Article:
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Why We Need to Discuss The Hijab in Western Fashion

Posté par Non spécifié

Halima Aden graced the cover of the Allure July issue, sporting a bright red Hilfiger Collection hoodie with the Nike swoosh peeking underneath, embossed on the black power mesh hijab of the same athletic brand. She’s cool, she’s sporty, she’s gesturing the “rock on” sign with her hand. She’s all-American. The Somali-American beauty, born in a Kenyan refugee camp, is a talent breaking barriers. Between collecting major international magazine covers, from CR Fashion Book to Vogue Arabia, to making headlines at New York and Milan Fashion Weeks, trailblazing and glass ceiling-breaker Halima is one of the most buzzed about fashion models right now.

As the hijab begins to appear more in the mainstream Western fashion industry and as modest fashion is gradually capitalized on, where is the line between empowerment and profit from one of the most visible Islamic symbols of modesty? You’d think the use of hijab-wearing models is a nod to inclusiveness, but it has to be more complex than that. Right?

A few months ago, Nike unveiled their plans to launch the Nike Pro Hijab for 2018. Voices from a myriad of talented Muslim female athletes from the Middle East and beyond couldn’t be ignored anymore, as many found a hole in the market for performance and sports hijabs. Not so long ago, giant retailer H&M cast Mariah Idrissi as its first-ever hijabi model in their campaign to promote sustainable fashion, alongside a diverse ensemble. Most recently, American Eagle debuted denim hijabs with Halima Aden rocking the item as part of its newest jeans collection.

In high fashion, Dolce & Gabbana launched a collection that included hijabs and abayas (full-length cloak garments customary in the Muslim world and predominantly worn in the Arabian Peninsula countries) last year. When the Italian house presented the collection, Forbes qualified it as the “smartest move in years,” in parallel with the burgeoning Middle Eastern luxury market of $8.7 billion. Thomson Reuters's Global Islamic Economy Report for this year indicated growing significance of Muslim consumers globally: Spending on clothing and footwear was estimated at $243 billion in 2015 (11% of global spending) and is anticipated to grow to $368 billion by 2021. Is everyone jumping on the lucrative bandwagon? Perhaps. What’s clear is that advertisers and corporations picked up on the gap in the market and capitalized on this “hijab opportunity.”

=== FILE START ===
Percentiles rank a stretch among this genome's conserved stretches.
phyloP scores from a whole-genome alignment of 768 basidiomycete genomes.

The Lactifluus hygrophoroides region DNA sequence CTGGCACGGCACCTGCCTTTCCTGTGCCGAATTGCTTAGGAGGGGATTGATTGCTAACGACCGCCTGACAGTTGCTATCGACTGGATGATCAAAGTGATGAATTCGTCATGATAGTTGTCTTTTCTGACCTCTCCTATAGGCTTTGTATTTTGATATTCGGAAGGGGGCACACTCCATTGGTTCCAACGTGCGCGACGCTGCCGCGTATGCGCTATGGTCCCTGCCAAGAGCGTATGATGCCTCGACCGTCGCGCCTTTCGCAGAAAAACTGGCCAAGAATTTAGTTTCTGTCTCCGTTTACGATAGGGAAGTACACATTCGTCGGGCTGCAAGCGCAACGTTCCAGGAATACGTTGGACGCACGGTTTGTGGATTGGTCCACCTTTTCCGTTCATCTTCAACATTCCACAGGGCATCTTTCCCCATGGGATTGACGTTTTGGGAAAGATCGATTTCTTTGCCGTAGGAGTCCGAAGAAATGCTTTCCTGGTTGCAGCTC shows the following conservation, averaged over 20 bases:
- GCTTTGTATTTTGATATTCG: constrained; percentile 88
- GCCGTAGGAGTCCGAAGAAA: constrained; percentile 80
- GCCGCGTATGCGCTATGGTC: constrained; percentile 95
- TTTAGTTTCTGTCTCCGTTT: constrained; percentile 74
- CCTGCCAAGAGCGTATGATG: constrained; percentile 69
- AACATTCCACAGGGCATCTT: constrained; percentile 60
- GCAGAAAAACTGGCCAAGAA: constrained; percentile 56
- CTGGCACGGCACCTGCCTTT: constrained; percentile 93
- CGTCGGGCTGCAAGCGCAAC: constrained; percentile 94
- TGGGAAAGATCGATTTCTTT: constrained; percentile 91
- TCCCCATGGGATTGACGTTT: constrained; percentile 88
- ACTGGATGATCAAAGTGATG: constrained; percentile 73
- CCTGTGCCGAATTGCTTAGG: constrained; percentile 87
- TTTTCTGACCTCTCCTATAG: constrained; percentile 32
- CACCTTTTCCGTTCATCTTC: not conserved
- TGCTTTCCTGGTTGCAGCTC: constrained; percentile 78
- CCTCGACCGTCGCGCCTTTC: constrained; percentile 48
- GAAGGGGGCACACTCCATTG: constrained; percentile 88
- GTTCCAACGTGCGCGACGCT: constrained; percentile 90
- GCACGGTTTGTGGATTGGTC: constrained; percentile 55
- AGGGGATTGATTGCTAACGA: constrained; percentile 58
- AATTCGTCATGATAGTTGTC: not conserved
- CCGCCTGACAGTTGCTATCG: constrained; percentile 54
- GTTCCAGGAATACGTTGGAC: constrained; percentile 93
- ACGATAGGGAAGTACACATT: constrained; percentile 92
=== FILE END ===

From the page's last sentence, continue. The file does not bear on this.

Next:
Western fashion advertising has the power to boost a movement, to propel an idea and promote values of inclusiveness. However, advertising companies are always in perilous territory when it comes to representing an identity. The line is often crossed when the sanctity of the hijab is compromised for the sake of mainstream commercialism. I would say Muslim women like myself do not need a brand to acquiesce to their religious identity, but others may feel inspired by the positive representation, and that’s totally valid. Still, this diversity in fashion should not be perceived as trendy, but rather subsist as a permanent and perpetual state in the industry. It needs to persist.

It is mandatory for brands and advertisers to keep in mind that they can’t play with an entire identity while wanting to normalize it for Western fashion. According to The Council on American-Islamic Relations, 2017 is on track to becoming one the worst years ever for hate crimes against the Muslim community, with a 91 percent spike in the first half of 2017 compared to 2016. While delving into this market to foster diversity, the fashion industry must realize that representation is not commensurate with equality, especially for women.

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06:40 - 21/8/2017 - commentaires {0} - poster un commentaire

a Laptop and Workout Gear

Posté par Non spécifié

This TUMI Bag’s So Versatile that You Can Carry a Laptop and Workout Gear

When you’re always on the go, you probably wouldn’t have time to switch bags. That’s what Hong Kong-based fashion influencer and stylist Veronica Li wanted to address with her latest collab with luggage brand TUMI.

The Voyageur Leather Halle Backpack is durable and spacious enough to hold whatever you need—be it your 12-inch laptop or clothes. Veronica also showed off the many ways you can sport this, from the workplace, the gym, or the airport.

You can even bring it while having glasses of Rosé with your friends. See? It looks nice when you’re in a dress, too.

Aside from black, it’s also available in light grey. So if you’re looking for a versatile bag for all your necessities, check this bag out at the nearest TUMI store.

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08:39 - 18/8/2017 - commentaires {0} - poster un commentaire

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